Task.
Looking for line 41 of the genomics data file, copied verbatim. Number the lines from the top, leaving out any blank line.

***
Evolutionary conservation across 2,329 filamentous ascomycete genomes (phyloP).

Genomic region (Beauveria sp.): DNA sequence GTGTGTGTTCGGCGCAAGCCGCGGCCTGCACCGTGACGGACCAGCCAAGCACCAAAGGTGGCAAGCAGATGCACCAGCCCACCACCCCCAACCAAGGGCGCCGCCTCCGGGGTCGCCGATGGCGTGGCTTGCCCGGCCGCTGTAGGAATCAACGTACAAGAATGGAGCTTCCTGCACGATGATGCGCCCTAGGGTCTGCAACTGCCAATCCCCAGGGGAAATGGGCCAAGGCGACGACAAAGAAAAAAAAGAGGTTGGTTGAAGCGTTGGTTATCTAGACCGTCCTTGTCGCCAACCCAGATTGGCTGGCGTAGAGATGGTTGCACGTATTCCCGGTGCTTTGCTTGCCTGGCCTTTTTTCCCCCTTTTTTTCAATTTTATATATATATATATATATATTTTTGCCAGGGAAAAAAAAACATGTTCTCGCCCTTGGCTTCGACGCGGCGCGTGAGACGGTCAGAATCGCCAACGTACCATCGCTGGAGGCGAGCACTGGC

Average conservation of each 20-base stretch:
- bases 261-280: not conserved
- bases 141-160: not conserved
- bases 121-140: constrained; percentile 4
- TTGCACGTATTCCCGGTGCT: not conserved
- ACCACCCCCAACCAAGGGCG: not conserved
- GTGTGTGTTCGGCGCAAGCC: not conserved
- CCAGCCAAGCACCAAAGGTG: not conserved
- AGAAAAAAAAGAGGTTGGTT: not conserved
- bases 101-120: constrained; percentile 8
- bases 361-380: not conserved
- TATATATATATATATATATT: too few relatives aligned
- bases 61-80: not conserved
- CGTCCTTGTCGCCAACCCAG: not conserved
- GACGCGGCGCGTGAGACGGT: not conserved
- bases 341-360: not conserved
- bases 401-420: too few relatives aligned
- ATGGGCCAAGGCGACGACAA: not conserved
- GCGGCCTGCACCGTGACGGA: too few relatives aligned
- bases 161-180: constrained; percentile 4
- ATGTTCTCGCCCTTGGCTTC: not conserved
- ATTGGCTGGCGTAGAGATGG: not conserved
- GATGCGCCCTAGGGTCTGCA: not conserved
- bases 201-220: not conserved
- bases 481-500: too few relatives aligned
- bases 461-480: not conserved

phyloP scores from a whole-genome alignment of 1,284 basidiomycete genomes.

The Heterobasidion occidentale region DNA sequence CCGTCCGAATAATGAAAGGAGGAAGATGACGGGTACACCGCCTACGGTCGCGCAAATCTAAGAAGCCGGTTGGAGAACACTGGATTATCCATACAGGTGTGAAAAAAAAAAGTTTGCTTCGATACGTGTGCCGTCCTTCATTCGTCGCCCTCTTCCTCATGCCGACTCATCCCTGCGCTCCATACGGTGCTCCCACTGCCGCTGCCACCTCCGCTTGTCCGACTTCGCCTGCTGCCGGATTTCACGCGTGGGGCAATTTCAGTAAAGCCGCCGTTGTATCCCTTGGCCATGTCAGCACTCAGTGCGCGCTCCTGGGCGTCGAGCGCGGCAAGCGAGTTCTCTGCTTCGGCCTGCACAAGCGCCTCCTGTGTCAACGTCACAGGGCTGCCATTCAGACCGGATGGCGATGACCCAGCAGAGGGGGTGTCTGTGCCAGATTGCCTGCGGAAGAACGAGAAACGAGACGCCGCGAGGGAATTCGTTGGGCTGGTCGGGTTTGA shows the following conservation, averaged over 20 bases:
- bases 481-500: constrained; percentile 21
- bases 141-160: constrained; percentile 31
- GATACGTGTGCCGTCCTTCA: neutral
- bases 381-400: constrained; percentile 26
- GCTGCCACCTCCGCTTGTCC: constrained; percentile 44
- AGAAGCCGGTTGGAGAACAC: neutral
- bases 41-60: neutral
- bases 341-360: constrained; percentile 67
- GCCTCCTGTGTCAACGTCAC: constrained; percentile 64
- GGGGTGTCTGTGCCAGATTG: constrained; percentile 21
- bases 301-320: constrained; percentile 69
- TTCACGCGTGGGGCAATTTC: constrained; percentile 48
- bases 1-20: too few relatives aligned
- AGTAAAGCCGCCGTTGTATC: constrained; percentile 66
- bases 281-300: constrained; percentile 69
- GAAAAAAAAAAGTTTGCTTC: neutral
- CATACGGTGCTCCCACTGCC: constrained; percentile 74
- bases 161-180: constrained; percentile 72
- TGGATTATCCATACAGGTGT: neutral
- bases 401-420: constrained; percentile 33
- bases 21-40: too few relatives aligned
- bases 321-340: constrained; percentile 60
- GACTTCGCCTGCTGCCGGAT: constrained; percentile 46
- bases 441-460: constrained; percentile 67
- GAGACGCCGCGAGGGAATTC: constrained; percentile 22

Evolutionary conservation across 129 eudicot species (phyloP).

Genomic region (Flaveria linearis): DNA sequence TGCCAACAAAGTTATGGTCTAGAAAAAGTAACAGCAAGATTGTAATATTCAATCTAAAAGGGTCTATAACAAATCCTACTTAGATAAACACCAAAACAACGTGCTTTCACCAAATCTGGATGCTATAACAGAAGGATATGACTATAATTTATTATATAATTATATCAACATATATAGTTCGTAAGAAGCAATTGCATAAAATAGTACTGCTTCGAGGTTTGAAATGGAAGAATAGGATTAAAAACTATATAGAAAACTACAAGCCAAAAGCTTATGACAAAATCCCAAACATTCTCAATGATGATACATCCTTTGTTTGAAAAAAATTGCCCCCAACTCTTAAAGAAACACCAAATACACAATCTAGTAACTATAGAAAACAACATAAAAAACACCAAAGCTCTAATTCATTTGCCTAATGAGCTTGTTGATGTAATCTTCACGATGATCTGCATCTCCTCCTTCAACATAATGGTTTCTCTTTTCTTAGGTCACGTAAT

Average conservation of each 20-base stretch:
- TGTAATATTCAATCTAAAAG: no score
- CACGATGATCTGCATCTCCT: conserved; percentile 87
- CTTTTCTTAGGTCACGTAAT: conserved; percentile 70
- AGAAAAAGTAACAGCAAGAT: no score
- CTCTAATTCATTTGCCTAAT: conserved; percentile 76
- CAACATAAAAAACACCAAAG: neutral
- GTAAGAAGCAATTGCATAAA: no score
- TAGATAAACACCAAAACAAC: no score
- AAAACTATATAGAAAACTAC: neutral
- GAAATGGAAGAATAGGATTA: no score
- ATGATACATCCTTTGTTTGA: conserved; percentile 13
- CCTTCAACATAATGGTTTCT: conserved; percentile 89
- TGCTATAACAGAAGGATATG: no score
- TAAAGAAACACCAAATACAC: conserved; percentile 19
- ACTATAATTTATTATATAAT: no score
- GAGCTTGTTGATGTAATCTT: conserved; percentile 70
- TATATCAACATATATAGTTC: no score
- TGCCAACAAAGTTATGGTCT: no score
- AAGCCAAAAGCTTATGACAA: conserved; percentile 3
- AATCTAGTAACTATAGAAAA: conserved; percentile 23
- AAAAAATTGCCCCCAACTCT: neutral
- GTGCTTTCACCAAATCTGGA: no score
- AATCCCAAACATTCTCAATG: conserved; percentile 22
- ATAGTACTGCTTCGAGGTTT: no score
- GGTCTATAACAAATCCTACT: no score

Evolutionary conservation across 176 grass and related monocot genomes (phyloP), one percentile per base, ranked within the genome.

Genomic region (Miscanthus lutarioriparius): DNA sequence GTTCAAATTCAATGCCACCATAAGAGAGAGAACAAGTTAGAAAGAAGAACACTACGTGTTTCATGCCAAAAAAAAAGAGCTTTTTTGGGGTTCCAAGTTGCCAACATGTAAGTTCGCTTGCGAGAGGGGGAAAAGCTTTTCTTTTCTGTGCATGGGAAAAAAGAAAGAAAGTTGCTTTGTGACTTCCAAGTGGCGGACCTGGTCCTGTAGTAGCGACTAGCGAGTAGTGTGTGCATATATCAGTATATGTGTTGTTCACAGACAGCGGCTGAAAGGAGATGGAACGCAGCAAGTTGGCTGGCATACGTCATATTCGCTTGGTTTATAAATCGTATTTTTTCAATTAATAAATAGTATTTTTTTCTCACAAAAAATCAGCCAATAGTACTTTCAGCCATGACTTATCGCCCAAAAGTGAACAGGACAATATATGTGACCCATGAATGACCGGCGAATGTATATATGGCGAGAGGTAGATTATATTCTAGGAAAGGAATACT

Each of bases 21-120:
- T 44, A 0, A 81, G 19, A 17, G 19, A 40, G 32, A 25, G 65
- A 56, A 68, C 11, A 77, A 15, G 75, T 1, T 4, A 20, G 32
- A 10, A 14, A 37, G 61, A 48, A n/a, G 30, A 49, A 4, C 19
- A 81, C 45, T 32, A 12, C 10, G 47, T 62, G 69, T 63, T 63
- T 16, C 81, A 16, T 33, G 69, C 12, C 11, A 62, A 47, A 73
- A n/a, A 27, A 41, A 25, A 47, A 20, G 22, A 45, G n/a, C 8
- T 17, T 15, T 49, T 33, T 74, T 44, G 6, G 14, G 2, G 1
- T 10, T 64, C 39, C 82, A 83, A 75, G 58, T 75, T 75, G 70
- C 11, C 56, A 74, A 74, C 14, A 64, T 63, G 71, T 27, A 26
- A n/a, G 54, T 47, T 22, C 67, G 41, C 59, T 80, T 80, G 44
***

- bases 301-320: constrained; percentile 69